Andrew North Blows Up the World
by Adam Selzer
Delacorte Press Books for Young Readers
Publication Date: September, 2009
List Price: $15.99
Review: Never in life is the imagination as strong as it is in a child - particularly in a 3rd grade boy named Andrew North. Adam Selzer has written a work of comic genius in his newest children's book Andrew North Blows Up the World. The focus of the story is on a young boy who idolizes his older brother to the point that he honestly believes everything he says. His brother has concocted an entire story about how he and their father are spies - and very secret spies at that! They belong to a secret organization of spies, and it is Andrew's goal to become a member of that group. He steals a graphing calculator from his brother's room - knowing that it's not really a calculator, but rather it's a way to communicate with the spy headquarters and ultimately has the power to blow up the world. Chaos hits when the calculator/communicator is taken away during math class and given to the janitor (whom Andrew believes to be an evil spy) to be placed in the most secretive room in the entire school. Can Andrew retrieve the calculator without being caught and killed? Will Andrew ever be able to prove that he's worthy of becoming a spy? And, will Andrew make it through singing a solo in a concert in a ridiculous sweater - knowing all along that the head of the spy group is watching him? Andrew’s antics make for a fantastically funny adventure.
Selzer has struck gold with Andrew North Blows Up the World. Andrew represents a little of everyone's inner child. He's gullible beyond belief, but honestly believes he's not! For example Andrew's analysis of how he's different from gullible people is, "Personally, I only believe stuff when I've thought it over and decided it really makes sense. Like when my brother, Jack, told me that our dad is a spy and that he was training to be one, too, I didn't believe him at first. . . . What really tipped me off was his [dad's] job. He tells people - including me - that he's an insurance salesman. But he can't even talk me into eating peas! How could he talk people into buying life insurance?" The entire book is filled with humor such as this. Plus, every chapter begins with a page that sounds like it's right out of a spy journal. "Secret Agent Andrew 'Danger' North moved like a cat through the Forbidden Zone." The reader can easily imagine the dark serious voice reading these sections in a mysterious fashion. Selzer's writing style is such that young readers will giggle and anxiously turn the pages to see what happens next, and older readers will knowingly laugh at the over enthusiastic, highly confident boy with the most bizarre, yet innocent interpretations of everyday life. What makes children's literature an excellent work of fiction? It's the ability to transcend generations. Anyone who picks up this book will put it down with a smile on their face - regardless of age. That's an excellent book. Hopefully Andrew North with not stop here. The character is so well developed that it would be a shame to have this be his last spy mission. Hopefully one day there will be a collection of Andrew North novels. Andrew North just may be the perfect book to get that young reluctant reader excited about literature!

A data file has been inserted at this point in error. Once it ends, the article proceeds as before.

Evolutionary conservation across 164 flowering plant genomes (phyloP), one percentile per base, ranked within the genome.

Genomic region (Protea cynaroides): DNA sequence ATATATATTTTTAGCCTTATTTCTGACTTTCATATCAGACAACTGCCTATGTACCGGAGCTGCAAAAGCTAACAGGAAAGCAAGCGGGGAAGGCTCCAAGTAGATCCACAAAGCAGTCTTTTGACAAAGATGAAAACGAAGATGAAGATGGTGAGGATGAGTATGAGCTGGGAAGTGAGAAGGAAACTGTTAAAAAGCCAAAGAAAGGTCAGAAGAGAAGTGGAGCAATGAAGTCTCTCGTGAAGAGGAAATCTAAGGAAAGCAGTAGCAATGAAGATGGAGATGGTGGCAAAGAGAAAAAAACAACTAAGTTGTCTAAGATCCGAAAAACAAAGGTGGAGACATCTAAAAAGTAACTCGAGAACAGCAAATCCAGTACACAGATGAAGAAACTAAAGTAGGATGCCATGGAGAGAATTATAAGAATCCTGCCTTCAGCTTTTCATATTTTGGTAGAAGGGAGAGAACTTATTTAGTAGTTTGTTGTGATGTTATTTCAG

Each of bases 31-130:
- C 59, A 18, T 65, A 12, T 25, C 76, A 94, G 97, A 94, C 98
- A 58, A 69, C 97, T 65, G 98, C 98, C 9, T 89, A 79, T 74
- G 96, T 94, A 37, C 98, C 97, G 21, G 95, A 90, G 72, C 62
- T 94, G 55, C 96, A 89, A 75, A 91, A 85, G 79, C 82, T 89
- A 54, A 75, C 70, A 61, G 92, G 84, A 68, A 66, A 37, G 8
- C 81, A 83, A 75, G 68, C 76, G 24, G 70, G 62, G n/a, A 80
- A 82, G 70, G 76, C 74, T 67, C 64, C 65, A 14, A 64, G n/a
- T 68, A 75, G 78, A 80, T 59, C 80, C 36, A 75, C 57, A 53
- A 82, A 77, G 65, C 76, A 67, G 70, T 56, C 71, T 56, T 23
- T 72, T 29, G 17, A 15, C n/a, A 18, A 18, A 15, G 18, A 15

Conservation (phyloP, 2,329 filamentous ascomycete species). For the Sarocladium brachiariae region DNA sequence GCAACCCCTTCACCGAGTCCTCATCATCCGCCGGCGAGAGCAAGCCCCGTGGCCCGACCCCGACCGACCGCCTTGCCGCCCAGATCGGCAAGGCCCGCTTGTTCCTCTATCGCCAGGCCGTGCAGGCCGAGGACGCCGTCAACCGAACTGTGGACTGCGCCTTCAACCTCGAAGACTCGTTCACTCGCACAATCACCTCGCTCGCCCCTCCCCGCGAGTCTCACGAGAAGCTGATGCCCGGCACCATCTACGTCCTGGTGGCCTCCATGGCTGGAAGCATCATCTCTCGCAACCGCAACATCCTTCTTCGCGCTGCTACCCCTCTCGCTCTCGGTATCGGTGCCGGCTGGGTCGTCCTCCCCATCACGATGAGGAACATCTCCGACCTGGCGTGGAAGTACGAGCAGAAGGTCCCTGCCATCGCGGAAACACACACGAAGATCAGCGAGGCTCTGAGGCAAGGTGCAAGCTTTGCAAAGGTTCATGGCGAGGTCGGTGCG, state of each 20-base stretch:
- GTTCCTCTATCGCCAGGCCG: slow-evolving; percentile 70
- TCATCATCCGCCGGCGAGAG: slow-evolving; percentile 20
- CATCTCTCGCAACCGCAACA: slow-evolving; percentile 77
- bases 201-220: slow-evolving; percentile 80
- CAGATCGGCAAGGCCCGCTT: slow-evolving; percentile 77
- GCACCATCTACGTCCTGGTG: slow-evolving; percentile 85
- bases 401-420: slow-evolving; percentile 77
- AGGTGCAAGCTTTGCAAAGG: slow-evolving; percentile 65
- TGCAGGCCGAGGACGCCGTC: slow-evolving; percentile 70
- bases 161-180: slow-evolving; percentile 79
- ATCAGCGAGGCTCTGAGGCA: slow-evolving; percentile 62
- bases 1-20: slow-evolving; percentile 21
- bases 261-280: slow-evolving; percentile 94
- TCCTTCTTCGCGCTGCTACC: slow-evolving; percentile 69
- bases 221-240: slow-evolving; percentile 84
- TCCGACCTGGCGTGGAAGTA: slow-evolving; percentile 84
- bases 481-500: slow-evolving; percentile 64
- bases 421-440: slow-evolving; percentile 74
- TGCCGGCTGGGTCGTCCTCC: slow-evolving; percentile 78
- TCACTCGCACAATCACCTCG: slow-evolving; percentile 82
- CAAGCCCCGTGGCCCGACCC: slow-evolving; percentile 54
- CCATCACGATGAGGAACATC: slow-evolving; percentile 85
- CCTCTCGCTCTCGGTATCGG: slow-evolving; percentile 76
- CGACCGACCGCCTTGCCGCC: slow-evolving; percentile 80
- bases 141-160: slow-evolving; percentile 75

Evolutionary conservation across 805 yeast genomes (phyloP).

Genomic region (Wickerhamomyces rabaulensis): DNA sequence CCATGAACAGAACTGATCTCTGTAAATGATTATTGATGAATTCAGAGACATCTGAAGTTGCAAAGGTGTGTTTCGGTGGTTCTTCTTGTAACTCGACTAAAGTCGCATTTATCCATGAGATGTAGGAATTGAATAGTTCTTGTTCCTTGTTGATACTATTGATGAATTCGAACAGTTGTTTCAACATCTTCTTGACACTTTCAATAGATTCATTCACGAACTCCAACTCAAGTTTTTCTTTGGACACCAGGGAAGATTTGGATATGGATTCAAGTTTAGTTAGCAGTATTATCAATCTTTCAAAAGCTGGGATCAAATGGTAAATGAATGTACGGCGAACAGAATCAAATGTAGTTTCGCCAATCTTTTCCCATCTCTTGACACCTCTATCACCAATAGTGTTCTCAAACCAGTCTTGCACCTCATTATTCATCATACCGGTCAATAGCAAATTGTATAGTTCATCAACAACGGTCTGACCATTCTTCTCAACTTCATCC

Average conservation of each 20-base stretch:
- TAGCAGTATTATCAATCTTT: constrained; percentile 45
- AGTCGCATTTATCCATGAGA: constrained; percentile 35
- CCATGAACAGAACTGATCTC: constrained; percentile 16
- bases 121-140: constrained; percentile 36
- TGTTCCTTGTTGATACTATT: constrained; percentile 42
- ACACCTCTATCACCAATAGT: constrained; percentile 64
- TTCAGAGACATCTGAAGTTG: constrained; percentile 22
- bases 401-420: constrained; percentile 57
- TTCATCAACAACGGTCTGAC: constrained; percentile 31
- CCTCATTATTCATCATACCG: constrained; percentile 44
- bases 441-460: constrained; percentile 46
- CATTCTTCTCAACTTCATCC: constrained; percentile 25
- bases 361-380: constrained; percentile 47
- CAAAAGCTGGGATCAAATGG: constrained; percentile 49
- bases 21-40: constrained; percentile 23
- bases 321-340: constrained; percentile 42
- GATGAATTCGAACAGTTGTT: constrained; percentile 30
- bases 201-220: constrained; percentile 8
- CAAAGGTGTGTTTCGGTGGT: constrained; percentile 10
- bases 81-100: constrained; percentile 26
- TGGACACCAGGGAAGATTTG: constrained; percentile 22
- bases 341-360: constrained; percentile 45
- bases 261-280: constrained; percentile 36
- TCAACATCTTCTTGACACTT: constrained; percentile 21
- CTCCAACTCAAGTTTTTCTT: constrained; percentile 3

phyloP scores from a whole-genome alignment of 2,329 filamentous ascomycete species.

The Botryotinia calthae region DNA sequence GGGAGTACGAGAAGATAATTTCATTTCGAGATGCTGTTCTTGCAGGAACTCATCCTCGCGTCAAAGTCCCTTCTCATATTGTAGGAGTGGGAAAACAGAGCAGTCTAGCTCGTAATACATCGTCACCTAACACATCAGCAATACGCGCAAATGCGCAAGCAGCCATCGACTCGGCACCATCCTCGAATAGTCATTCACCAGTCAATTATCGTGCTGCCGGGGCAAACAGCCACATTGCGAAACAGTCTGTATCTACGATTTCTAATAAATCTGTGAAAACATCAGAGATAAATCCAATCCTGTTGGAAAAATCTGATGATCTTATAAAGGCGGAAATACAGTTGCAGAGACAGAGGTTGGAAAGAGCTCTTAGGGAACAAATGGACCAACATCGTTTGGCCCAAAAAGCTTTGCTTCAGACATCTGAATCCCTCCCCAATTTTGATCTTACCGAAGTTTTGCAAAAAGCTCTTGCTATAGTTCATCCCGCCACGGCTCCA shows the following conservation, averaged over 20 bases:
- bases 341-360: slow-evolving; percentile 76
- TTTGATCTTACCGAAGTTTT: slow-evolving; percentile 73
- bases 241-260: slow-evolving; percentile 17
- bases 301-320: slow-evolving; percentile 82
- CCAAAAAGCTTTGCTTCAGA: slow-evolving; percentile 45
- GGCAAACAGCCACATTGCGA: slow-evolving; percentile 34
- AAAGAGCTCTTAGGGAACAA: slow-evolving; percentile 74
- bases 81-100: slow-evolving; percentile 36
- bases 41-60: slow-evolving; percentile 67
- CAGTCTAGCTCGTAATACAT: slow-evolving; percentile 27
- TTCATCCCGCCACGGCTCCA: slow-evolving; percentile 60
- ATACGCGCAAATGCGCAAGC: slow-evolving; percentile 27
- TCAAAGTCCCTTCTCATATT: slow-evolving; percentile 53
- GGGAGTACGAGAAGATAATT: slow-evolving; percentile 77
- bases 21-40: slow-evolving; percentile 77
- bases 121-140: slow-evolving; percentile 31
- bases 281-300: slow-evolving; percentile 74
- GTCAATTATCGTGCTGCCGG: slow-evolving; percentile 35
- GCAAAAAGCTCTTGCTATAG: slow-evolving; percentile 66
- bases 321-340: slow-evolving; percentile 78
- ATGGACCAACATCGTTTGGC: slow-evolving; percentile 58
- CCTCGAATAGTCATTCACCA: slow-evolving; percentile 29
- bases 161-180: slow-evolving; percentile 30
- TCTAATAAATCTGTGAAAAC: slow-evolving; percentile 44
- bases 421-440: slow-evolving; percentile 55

Review written by Margo Nauert (6th grade teacher).
We would like to thank Random House for providing a copy of Andrew North Blows Up the World for this review.
Have you read Andrew North Blows Up the World? How would you rate it?